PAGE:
Cholesterol guidelines
The guidelines on cholesterol for adults.

Cholestin
One of the three major preparations of red yeast rice, a tradition Chinese medicine now used to lower cholesterol. Cholestin is also known as Hypocol.

Cholestyramine
Cholestyramine is a prescription or over-the-counter drug which is (or once was) approved in the United States and possibly in other countries. Active ingredient(s): cholestyramine.

Cholestyramine light
Cholestyramine light is a prescription or over-the-counter drug which is (or once was) approved in the United States and possibly in other countries. Active ingredient(s): cholestyramine.

Choletec
Choletec is a prescription or over-the-counter drug which is (or once was) approved in the United States and possibly in other countries. Active ingredient(s): technetium tc-99m mebrofenin kit.

Cholinergic
Relating to nerve cells or fibers that employ acetylcholine as their neurotransmitter.

Cholografin meglumine
Cholografin meglumine is a prescription or over-the-counter drug which is (or once was) approved in the United States and possibly in other countries. Active ingredient(s): iodipamide meglumine.

Cholografin sodium
Cholografin sodium is a prescription or over-the-counter drug which is (or once was) approved in the United States and possibly in other countries. Active ingredient(s): iodipamide sodium.

Cholovue
Cholovue is a prescription or over-the-counter drug which is (or once was) approved in the United States and possibly in other countries. Active ingredient(s): iodoxamate meglumine.

Choloxin
Choloxin is a prescription or over-the-counter drug which is (or once was) approved in the United States and possibly in other countries. Active ingredient(s): dextrothyroxine sodium.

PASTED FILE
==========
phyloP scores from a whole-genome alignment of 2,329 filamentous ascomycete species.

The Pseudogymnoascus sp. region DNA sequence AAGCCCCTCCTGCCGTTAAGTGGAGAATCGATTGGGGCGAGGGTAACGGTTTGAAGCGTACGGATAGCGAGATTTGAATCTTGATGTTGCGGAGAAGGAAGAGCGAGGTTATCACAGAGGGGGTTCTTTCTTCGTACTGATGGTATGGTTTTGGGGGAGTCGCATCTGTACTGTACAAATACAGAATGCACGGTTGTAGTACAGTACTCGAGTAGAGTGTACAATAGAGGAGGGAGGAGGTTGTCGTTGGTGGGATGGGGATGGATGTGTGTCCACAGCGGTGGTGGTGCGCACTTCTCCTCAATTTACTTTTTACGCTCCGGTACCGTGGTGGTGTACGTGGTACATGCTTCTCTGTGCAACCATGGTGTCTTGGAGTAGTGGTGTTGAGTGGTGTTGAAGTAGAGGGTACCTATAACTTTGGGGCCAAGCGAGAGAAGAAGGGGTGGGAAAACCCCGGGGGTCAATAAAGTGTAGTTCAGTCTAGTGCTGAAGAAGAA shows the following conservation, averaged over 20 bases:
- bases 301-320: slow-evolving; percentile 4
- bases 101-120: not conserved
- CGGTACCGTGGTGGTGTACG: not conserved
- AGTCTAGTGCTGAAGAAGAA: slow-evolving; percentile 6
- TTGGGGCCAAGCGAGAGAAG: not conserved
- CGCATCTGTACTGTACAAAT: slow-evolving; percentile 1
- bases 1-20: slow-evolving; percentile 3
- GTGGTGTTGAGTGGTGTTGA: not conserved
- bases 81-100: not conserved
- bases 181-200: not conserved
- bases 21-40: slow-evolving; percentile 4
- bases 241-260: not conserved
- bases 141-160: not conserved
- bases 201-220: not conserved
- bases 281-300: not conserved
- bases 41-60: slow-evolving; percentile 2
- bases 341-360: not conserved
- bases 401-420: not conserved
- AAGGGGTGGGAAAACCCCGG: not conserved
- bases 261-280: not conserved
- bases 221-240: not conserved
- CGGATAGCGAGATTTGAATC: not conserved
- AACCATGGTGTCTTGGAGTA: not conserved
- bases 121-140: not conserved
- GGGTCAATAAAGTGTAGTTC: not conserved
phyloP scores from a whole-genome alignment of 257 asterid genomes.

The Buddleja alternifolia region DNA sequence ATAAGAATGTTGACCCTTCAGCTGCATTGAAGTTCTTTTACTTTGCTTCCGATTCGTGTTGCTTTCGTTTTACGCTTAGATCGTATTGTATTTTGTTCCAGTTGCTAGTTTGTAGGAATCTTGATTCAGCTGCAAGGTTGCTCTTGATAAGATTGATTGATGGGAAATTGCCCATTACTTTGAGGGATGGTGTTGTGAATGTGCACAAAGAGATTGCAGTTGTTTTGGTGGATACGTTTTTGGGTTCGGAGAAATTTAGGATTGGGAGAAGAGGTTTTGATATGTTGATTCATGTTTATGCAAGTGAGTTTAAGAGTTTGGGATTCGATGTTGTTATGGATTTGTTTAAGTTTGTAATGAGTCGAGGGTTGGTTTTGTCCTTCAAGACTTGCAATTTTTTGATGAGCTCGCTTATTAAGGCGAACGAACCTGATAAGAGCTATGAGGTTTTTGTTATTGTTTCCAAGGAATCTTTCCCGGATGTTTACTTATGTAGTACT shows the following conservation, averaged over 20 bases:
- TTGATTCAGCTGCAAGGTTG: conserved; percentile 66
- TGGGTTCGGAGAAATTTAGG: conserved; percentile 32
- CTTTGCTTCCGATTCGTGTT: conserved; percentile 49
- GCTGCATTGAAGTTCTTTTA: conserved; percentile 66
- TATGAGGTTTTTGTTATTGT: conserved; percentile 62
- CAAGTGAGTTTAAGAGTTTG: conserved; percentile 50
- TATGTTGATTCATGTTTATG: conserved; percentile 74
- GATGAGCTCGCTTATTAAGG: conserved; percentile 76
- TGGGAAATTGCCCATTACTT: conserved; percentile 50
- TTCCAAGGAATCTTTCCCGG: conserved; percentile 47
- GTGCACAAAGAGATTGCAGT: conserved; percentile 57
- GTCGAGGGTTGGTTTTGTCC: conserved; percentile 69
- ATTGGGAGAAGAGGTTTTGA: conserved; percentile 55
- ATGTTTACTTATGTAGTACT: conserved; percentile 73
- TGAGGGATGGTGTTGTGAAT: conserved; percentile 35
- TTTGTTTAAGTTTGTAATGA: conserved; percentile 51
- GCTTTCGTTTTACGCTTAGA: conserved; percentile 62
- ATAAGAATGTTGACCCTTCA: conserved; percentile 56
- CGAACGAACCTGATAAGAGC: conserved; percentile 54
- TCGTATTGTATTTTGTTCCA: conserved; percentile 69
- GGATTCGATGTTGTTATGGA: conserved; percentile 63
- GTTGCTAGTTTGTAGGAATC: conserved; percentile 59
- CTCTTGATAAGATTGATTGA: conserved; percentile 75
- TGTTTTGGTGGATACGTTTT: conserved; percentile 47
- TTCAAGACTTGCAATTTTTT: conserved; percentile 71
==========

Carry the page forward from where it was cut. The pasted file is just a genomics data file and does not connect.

Cholybar
Cholybar is a prescription or over-the-counter drug which is (or once was) approved in the United States and possibly in other countries. Active ingredient(s): cholestyramine .



PREVIOUS AND NEXT TERMS
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Chorionic gonadotropin
Human chorionic gonadotropin (hCG) is a peptide hormone produced in pregnancy, that is made by the embryo soon after conception and later by the trophoblast (part of the placenta). Its role is to prevent the demise of the corpus luteum of the ovary and thereby maintain progesterone production that is critical for a pregnancy in humans. hCG may have additional functions, for instance it is thought that it affects the immune tolerance of the pregnancy.

Cytoskeleton
System of protein filaments in the cytoplasm of a eukaryotic cell that gives the cell a polarized shape and the capacity for directed movement. Its most abundant components are actin filaments, microtubules, and intermediate filaments.

Cell nucleus
An organelle, found in most eukaryotic cells, which contains most of the cell's genetic material. Nuclei have two primary functions: to control chemical reactions within the cytoplasm and to store information needed for cellular division. Plural: nuclei.

Calcitonin
A hormone secreted by the thyroid gland which controls the levels of calcium and phosphorous in the blood.

Carbohydrates
A type of food, usually derived from plants; one of three nutrients that supply calories to the body; includes simple carbohydrates (sugar, fruit) and complex carbohydrates (vegetables, starches).

Cholesterol

Computer Tomography Scan
A diagnostic imaging procedure that uses a combination of x-rays and computer technology to produce cross-sectional images (often called slices), both horizontally and vertically, of the body. A CT scan shows detailed images of any part of the body, including the bones, muscles, fat, and organs. CT scans are more detailed than general x-rays.

CAT scan
Computerized tomography diagnostic imaging procedure that uses a combination of x-rays and computer technology to produce cross-sectional images (often called slices), both horizontally and vertically, of the body. A CT scan shows detailed images of any part of the body, including the bones, muscles, fat, and organs. CT scans are more detailed than general x-rays.

Corticoids


Comedone
Commonly know as black heads or white heads. This is where a hair follicle becomes plugged with sebum. When the lipid or sebum is exposed to the environment it is oxidized an turns black (black heads). When the follicle is closed and not exposed to the environment they are cream colored (white heads).

Chemotaxis
The movement of cells in response to chemical messengers. The movement of neutrophils and macrophages into damaged tissues is brought about by signals released by damaged tissues, and bacterial products. The term applies to the movement of any organism attracted by a specific chemical, which may be a suitable nutrient.